Skip navigation

Audit: Massachusetts Department of Corrections Failed to Provide Timely Health Care or Reentry Services

“Inmates have a right to timely health services while incarcerated, and we all have a vested interest in their successful reentry into society,” Bump said.

She called it “concerning” that MDOC’s “lax oversight” in these two ways “may have negatively affected inmate treatment and rehabilitation.”

Under MDOC policy, each Sick Call Request Form (SCRF) received from a prisoner must be processed within 24 hours on weekdays or 72 hours on weekends.

But from July 1, 2016 through June 30, 2018 – the period covered by the audit – MDOC dropped the ball in one out of five cases, with 20% of SCRFs failing to meet that processing time requirement. Of 60 prisoners whose cases were reviewed, there were a total of 297 SCRFs, and 55 of those were processed late from one to 31 days.

Additionally, MDOC policy requires screening by a qualified health care professional (QHP) within seven days after a prisoner submits a sick request form. Yet for nearly one-third of the prisoners whose files were reviewed – 19 out of 60 – there was no evidence that they were ever seen by a QHP. In 23 of the files, 163 SCRFs were missing information: 33 didn’t have a referral to a QHP, 102 didn’t have a nurse’s triage determination, and 28 didn’t show where the prisoner was housed.

MDOC claimed that the auditors used the date a prisoner had placed on the SCRF instead of the date it was received by s QHP in order to determine whether processing was late. But the auditors responded that even using the QHPs receipt date, the SCRs were still processed late.

The audit also examined the files of 60 soon-to-be-released prisoners with an eye out for their required Individual Reentry Plan (IRP). An IRP includes physical and mental health appointments for post-release services, any needed authorization for release of medical record (ARMR), refill prescriptions for necessary medications and explanations of Medicaid coverage. Twenty-two files – almost 37% of the total – had no evidence that IRPs were even discussed with prisoners.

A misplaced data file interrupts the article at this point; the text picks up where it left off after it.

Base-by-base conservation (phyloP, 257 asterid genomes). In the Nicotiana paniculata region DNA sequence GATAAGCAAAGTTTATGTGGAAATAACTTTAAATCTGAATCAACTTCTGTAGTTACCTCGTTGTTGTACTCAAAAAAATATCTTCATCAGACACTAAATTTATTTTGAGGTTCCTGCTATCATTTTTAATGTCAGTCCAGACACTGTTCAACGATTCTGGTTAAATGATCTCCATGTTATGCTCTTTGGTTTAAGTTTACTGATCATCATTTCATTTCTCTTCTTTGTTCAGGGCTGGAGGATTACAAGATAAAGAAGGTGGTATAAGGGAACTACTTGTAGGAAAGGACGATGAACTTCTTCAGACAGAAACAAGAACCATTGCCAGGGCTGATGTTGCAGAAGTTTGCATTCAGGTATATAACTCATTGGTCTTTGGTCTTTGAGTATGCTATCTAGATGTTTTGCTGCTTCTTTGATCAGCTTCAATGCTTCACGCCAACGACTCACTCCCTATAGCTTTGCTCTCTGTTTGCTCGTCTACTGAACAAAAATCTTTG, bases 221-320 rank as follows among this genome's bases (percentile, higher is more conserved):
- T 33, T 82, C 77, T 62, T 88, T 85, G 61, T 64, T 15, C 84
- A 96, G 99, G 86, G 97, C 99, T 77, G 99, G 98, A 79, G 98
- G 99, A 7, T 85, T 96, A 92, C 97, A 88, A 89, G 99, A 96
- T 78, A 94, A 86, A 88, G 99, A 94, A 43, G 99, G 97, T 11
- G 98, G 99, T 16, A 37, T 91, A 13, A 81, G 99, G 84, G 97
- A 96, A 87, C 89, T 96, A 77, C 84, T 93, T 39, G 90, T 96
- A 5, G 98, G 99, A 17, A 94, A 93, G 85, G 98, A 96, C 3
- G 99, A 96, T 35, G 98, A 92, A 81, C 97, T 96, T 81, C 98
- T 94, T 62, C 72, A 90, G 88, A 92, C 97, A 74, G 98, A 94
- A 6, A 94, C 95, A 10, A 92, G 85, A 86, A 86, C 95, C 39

In addition, five of the IRPs revealed a documented physical/mental health issue, but there was no evidence that any appointments were made with external medical providers. And for the 23 prisoners who were scheduled for medical appointments after release, no ARMRs were obtained and signed.

“There certainly has been a great deal more emphasis [in recent years] in the community about reentry plans and the need to facilitate this, so we don’t just perpetuate cycles of crime in an individual’s life,” Bump observed.

The audit also examined areas specific to women’s health care, including breast and pelvic exams, as well as pregnancy-related concerns. MDOC was found in substantial compliance with its policies regarding its requirement to inform women of the availability of services and with providing those services to them. However, Bump noted that mold at the state women’s prison in Framingham prohibited her auditors from getting a look at the medical files of some female prisoners.

MDOC also runs the Massachusetts Alcohol and Substance Abuse Center, a Plymouth facility for men involuntarily committed for treatment under the state Section 35 law. Though never convicted of a crime, 10 men held there have sued MDOC for the facility’s “appalling conditions” and the inadequate treatment they received at the former prison camp, where they arrived shackled and handcuffed in a prison van to be strip-searched and monitored mainly by MDOC prison guards and even forced to wear jumpsuits like prisoners.

The auditors recommended that MDOC educate staff in reentry-service standards and retrain staff members to correctly complete SCRs and IRPs. It was further recommended that staff assigned to reentry services work solely in that area rather than doing multiple jobs.

MDOC indicated that during the period of the audit, health care to prisoners was provided by a third-party vendor, Massachusetts Partnership for Correctional Healthcare, LLC. But as of July 1, 2018, MDOC entered into a new contract with Correct Care Solutions, LLC.

As of June 2018, MDOC’s 8,741 prisoners were kept in 16 correctional facilities with a total 4,600 employees. The agency received $645 million in state appropriations during fiscal year 2018.